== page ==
Leading Meeting Professionals

Professional Convention Management Association

March 13 2017

This Contract Clause Created Big PR Problems for SXSW

David McMillin

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As SXSW organizers made final preparations for the festival’s opening day on March 10, they were forced to deal with a public-relations crisis that stemmed from a leaked performance contract. A band scheduled to perform for the festival in Austin shared a portion of its contract on Twitter, which included language that spurred backlash from the musical community. The festival’s performance agreement stated:

If SXSW determines, in its sole discretion, that Artist or its representatives have acted in ways that adversely affect the viability of Artist’s official SXSW showcase, the following actions are available to SXSW:

  • Artist will be removed from their official SXSW showcase and, at SXSW’s sole option, replaced.
  • Any hotels booked via SXSW Housing will be canceled.
  • Artist’s credentials will be canceled.
  • SXSW will notify the appropriate U.S. immigration authorities of the above actions.

Immigration reform is a particularly sensitive topic in today’s political climate, so it’s no surprise that the language touched off a firestorm. A number of bands signed an open letter to the festival expressing their anger over the language. “We’re outraged to learn that the festival has been threatening artists who are not U.S. citizens with targeted immigration enforcement and deportation for playing at unofficial showcases,” the letter stated. “We are calling on SXSW to immediately drop this clause from their contract, and cease any collusion with immigration officials that puts performers in danger.”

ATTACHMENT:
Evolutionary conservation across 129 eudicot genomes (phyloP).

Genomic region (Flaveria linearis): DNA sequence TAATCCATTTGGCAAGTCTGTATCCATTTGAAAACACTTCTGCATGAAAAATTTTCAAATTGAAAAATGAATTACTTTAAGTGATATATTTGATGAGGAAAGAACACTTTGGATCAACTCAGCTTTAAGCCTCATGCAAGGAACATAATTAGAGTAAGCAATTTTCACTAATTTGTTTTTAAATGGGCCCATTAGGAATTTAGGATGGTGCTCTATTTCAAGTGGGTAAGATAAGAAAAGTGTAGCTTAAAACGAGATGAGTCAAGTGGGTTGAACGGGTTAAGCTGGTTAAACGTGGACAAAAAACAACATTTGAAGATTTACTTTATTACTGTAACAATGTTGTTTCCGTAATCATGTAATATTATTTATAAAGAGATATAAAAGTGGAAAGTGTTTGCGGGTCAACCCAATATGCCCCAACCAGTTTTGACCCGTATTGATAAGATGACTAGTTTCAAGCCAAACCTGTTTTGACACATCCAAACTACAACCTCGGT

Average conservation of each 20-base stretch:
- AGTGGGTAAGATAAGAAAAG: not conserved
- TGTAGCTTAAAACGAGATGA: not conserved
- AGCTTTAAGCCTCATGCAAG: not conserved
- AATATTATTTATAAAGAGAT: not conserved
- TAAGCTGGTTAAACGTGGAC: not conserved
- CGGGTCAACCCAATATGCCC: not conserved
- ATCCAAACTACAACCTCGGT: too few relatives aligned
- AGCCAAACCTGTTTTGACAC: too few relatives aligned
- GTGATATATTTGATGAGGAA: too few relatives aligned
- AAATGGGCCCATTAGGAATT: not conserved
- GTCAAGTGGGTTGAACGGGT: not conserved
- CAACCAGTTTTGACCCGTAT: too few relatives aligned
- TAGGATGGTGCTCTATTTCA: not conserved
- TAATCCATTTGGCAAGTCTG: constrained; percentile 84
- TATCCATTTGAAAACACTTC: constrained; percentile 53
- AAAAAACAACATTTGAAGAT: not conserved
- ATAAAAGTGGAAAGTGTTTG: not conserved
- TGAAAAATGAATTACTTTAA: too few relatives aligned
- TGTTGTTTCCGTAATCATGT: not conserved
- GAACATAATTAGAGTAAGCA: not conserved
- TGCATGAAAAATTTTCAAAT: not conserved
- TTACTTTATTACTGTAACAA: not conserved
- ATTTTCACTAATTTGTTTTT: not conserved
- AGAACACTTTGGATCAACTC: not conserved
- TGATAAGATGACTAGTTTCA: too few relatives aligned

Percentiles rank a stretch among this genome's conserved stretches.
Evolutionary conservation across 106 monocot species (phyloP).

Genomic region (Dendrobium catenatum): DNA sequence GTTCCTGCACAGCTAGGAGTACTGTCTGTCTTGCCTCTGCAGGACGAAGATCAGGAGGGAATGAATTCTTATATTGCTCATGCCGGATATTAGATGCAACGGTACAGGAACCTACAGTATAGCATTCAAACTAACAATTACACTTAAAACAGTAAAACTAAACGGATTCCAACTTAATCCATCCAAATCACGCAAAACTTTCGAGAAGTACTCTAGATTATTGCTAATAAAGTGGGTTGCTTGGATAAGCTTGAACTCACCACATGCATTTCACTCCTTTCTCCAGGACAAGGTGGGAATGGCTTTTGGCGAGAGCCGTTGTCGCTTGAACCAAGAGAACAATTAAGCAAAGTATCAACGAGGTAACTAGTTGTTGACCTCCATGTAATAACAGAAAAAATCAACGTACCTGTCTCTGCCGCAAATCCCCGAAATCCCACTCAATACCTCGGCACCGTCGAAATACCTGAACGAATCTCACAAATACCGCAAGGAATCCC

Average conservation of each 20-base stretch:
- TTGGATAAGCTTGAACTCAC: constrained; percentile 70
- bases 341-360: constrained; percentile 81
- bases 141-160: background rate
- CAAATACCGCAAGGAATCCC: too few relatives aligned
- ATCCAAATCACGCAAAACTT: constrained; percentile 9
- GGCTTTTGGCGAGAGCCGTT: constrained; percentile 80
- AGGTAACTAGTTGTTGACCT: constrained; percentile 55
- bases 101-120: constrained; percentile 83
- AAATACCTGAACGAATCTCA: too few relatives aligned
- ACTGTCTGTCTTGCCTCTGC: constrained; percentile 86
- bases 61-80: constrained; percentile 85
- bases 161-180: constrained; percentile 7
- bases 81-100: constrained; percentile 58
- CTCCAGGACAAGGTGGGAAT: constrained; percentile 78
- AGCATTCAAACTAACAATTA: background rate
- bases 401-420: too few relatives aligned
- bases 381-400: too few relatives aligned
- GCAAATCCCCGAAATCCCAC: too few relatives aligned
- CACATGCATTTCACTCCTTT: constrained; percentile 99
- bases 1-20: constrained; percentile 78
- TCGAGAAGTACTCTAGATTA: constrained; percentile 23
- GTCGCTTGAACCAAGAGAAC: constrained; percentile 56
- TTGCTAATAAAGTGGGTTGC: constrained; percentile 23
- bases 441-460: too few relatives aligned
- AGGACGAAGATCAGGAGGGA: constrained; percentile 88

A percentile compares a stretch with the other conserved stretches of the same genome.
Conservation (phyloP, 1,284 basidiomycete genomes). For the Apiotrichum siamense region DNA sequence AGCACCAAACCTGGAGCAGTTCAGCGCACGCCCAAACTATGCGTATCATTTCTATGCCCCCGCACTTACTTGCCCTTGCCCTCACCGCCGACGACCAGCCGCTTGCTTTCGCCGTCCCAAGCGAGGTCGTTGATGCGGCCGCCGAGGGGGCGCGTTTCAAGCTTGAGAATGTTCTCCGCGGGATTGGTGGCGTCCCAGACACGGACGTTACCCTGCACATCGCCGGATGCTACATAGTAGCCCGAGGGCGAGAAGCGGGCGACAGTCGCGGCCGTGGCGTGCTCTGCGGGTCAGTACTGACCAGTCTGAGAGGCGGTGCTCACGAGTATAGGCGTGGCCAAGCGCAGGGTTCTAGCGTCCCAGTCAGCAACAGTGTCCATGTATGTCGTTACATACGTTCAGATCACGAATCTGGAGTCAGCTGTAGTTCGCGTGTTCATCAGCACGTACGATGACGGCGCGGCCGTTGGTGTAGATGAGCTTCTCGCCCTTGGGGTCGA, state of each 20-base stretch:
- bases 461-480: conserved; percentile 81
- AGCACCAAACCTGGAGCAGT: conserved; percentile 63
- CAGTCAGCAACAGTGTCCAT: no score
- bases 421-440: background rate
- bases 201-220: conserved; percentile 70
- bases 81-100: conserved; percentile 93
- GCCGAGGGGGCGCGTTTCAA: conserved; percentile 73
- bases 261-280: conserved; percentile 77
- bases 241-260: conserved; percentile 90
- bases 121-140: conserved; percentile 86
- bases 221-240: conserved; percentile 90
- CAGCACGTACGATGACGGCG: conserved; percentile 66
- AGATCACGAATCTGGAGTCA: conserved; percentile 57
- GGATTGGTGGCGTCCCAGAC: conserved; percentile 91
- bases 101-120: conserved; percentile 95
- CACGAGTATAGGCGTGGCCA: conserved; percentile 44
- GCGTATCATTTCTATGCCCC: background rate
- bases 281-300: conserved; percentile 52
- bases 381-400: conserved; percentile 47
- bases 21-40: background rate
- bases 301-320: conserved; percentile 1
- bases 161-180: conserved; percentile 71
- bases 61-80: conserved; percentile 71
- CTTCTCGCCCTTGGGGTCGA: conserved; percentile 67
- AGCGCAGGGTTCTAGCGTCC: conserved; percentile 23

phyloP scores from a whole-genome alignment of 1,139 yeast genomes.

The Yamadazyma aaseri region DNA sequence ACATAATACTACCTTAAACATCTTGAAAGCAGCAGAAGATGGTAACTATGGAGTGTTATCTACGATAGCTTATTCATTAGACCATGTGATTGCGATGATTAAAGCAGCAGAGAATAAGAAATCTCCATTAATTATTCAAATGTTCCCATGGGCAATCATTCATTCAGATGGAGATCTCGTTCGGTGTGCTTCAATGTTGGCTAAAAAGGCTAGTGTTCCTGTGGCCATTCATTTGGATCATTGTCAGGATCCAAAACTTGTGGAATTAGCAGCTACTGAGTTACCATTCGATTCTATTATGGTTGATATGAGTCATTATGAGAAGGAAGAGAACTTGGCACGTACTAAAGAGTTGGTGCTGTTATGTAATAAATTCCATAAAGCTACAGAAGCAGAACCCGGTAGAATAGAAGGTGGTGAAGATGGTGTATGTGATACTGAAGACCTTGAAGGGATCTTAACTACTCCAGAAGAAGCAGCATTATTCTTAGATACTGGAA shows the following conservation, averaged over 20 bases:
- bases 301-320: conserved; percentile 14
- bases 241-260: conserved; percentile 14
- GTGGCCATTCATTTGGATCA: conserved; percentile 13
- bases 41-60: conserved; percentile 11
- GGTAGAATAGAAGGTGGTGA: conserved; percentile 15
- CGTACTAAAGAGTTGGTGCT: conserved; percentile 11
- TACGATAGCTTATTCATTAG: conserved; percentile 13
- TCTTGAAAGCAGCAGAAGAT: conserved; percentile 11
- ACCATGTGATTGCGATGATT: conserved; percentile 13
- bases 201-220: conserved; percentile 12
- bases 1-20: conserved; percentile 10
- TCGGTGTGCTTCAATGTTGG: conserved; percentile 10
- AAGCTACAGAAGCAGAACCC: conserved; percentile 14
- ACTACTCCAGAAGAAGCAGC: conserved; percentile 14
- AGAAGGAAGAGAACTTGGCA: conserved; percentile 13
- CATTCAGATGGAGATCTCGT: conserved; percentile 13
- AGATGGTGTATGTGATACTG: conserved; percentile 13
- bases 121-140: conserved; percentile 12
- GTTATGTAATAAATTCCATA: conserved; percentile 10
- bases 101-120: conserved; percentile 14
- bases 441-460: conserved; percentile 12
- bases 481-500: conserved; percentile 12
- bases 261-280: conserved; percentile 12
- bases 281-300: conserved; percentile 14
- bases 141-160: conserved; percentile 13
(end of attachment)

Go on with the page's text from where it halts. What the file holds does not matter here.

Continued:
Clearing Up Contract Confusion

SXSW CEO Roland Swenson defended the performance contract wording to popular music publication Pitchfork. “If you take any contract and just pull out a few clauses,” Swenson said, “it always seems a lot worse than it is when you read it all together. The reason we have those clauses is, one, we need the artists to know the conditions of their visa. It’s really serious business. To get their attention we have some very stern wording there.”

Swenson added that the language had been in the contract since at least 2013, but he acknowledged that times have changed since then. “We’re going to make it through this year with things the way they are, and then we’ll go back through and look at it with the eyes of a person who is living in the world of Donald Trump,” Swenson said. “Which was not the case when we sent this out back in September.”

However, Swenson and his team later determined that they did not need to wait to reevaluate the contract. In a statement issued on March 7, organizers announced that they will change the language in the artist invitation letter and performance agreement for 2018 and beyond, and they also highlighted that they have never reported any artist to any immigration agency in SXSW’s 31-year history.

Confidential Contracts in the Age of Public Everything

The SXSW contract brouhaha raises a major concern for all event organizers: Shouldn’t contracts be kept private? For a legal perspective, I reached out to Tyra Hilliard, PhD, Esq, CMP, to discuss how meeting professionals should approach private contract negotiations in the social- media age. “Add a confidentiality clause that indicates that neither party will disclose terms of the contract with anyone except their fiduciary,” Hilliard said.

However, Hilliard believes that the entire situation could have been avoided. “The festival organizers have the right [to report someone to authorities] whether they put it in the contract or not,” she said. “They can remove the language, but it doesn’t mean that they can’t do it.”

Still, she added, “the CEO made good sense” in his explanation for why the festival’s lawyers would include the language. “They wanted to make sure that people know the terms of their visas,” Hilliard said. “For organizers issuing invitations to perform or speak at an event, there can be a real concern over what happens if those people come to the United States and then disappear [instead of going back home]. It’s easy to understand why organizers would worry about potential liabilities.”

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